This game was ugly from start to finish for Toronto. Right out of the gate, Aaron Sanchez needed a compass and a GPS to find the strike zone. 13 of the first 17 pitches he threw were balls, and only one of them were good enough for the Rays to swing at. In fact, if that one pitch that C.J. Cron did swing at didn’t result in a double play, Tampa might have put a very big number on the board in the opening frame.
Instead, the Jays nearly nearly got out of an inning where Sanchez walked three without any damage, but Lourdes Gurriel made a two out error where the ball kicked off the heel of his glove and allowed a run score. It would not be the last error Gurriel made in this game.
Sanchez’s command only improved slightly as the game went on. Just over half of the 85 pitches he threw ended up outside of the strike zone, and he was out of the game after recording just eleven outs while allowing nine base runners. This continues a very troubling trend for Sanchez who has now failed to strike out more hitters than he’s walked in five of his seven starts this season. Combine this with the troubles we’ve seen from Marcus Stroman, Marco Estrada and Jaime Garcia, and there’s real reason for concern about this rotation.
The Tampa rally in the fourth inning that knocked Sanchez out of the game was also aided by the second Gurriel error of the night. However, as bad as the throw was here (and it was horrible considering the distance and the amount of time he had to make the throw) Kendrys Morales made just as poor of a play on the receiving end.
Now this is probably a bit unfair, but I find the Morales part of this significantly more annoying since Gurriel is raw and still learning the ropes. Morales, once again, showed that he’s completely useless in this game. He can only DH or play first base (and after seeing the way he picks the ball there this series I’d even question that), he can’t run a lick, he’s a butcher defensively, and after tonight’s 0-4 at the plate, he now has only four hits in his last 46 at bats. The only way he can really provide value at this point is if he’s hitting the ball over the wall, and that seems to be happening less and less often these days. If the Jays consider themselves a group that intends to at least contend for a second Wild Card spot, this guy probably can’t be on the roster much longer.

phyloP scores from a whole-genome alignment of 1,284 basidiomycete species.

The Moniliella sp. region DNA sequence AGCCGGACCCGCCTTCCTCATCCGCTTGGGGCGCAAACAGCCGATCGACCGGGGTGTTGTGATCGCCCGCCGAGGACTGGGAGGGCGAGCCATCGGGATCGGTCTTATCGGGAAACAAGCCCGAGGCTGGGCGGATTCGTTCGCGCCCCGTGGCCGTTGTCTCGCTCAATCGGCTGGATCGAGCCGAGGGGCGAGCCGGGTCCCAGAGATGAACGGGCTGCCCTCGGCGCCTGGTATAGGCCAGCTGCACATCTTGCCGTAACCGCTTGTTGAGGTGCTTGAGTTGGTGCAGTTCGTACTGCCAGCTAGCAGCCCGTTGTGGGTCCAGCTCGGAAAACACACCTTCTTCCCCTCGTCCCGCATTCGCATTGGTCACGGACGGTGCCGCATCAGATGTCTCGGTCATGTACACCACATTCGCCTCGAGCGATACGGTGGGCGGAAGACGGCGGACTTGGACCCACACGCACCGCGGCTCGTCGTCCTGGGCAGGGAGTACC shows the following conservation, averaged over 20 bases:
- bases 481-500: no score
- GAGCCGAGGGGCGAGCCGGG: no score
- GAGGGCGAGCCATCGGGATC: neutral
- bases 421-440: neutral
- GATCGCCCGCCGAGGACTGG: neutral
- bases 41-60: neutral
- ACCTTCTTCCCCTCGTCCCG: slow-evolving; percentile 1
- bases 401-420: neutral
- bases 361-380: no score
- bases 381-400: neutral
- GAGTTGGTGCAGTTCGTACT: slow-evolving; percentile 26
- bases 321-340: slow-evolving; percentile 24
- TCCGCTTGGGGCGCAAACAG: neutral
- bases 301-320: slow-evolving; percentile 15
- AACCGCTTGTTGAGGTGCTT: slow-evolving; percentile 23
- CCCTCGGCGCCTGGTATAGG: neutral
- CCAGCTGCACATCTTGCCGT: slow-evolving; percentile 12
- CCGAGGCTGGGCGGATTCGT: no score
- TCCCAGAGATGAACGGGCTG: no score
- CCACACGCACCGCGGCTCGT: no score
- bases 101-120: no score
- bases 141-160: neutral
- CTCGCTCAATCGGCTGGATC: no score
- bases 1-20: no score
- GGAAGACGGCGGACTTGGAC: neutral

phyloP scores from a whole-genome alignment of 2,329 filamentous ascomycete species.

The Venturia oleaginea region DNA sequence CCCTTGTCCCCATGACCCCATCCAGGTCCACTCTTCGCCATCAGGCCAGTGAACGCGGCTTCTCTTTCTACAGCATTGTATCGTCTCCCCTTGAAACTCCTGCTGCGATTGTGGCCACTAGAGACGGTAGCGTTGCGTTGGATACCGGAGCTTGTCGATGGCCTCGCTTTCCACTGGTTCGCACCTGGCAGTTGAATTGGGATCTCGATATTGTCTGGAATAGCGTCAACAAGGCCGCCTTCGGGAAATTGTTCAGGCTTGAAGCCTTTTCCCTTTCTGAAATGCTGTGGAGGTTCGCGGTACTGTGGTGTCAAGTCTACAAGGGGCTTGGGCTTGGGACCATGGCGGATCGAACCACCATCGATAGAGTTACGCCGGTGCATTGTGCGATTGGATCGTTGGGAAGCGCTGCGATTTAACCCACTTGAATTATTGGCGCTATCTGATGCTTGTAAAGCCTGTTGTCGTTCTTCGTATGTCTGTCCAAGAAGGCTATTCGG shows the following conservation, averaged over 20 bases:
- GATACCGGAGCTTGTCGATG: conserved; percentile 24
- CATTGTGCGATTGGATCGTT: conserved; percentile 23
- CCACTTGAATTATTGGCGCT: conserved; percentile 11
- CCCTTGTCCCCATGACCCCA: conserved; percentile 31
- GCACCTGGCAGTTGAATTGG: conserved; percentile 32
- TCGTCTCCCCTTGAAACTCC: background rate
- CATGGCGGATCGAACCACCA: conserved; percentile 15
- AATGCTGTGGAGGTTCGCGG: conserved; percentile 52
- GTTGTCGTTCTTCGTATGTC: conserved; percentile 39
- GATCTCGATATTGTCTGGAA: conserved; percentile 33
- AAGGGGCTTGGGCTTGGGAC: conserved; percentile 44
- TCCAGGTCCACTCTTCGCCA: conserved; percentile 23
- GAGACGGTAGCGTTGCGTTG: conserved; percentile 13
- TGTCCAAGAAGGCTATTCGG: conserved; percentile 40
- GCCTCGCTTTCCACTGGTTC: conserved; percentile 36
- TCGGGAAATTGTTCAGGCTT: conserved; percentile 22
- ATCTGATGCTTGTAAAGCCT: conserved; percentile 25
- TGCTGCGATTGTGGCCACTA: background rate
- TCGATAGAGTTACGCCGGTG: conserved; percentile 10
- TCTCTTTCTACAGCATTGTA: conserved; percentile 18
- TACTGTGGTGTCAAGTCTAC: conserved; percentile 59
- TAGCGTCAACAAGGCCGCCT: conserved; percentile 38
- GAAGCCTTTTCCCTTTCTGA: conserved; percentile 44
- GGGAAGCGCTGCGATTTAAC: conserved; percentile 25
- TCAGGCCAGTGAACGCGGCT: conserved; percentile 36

There were also bad plays on offense in this game.
After allowing Tampa to jump out to a 4-1 lead in the fourth, the Jays responded with a one-two-three top of the fifth where they only forced Faria to throw six pitches.
In the sixth inning, the bottom of the order managed to give the Jays a first and third situation with nobody out, but Teoscar Hernandez stuck out and Josh Donaldson hit into a double play to end the threat. It was one of two occasions where Donaldson came to the plate in a high leverage spot and put the ball on the ground, and if you’ve ever heard Josh explain his approach at the plate, it’s exactly what he does not want to do.
Then is the seventh, Solarte got himself into a 3-1 count to lead off the inning and chased a pitched off the plate into a popup. This was a horrible baseball play as the Jays were down three runs and needed base runners. Solarte was in a count where he only had to swing if he got hit pitch somewhere in the zone, and instead he did the Rays a huge favor. You could tell how angry he was with himself after this at bat too knowing he gift wrapped a precious leadoff out.
The Jays would make their third error of the night in the eighth when Russell Martin misplayed a ball hit in front of the plate; taking a peak at the runner heading to third and ultimately not getting anyone out. This unusual defensive miscue from Martin helped lead to a Rays insurance run on a sac fly.
The Jays also didn’t get much help in this game from home plate umpire C.B. Buckner, as he missed several calls in this game. (He’s not the main reason the Jays lost though. They did more than enough to shoot themselves in the foot tonight.) Eventually, the frustration boiled over enough for John Gibbons to head out and get tossed before the final inning of play. (I can’t really blame Gibby for not wanting the see the end of this one.) The ejection was the 46th of his managerial career.
Even the challenge department was not kind to Toronto. Mallex Smith was called safe on this play to lead off the fourth, and New York did not overturn it.
It was the tenth time this season the Jays have lost a challenge, and since they’ve still only won two, their 17 percent success rate ranks as the worst in the American League in this department.
There were a couple of positives in this game from the young players: Gurriel and Hernandez both went deep, Diaz continued to heat up a tad with a pair of hits, and Pompey made a great diving catch in left.
However, the negatives far outweighed the positives tonight.
Jays of the Day: Hernandez (.112) with the home run and single in the seventh to drive in Diaz, and Diaz (.149) for his two hits in timely spots.
Jays Suckage: Sanchez (-.242) with his hideous control, Donaldson (-.164) with his costly double play in the sixth, Solarte (-.175) with his 0-4, and I’m giving extra suckages to Martin (-.093) for his 0-4 with an error, Morales (-.058) for his defensive miscue and just sucking in general, and C.B. Buckner for a strike zone that well, .... left a lot to be desired. (Gurriel would have gotten one too for his errors, but the home run gets him off the hook.)
Tomorrow, the series concludes as Marco Estrada takes on Chris Archer at 1:10 pm ET. The Jays will be looking for a split of this eight game road trip which all things considered, wouldn’t be too bad.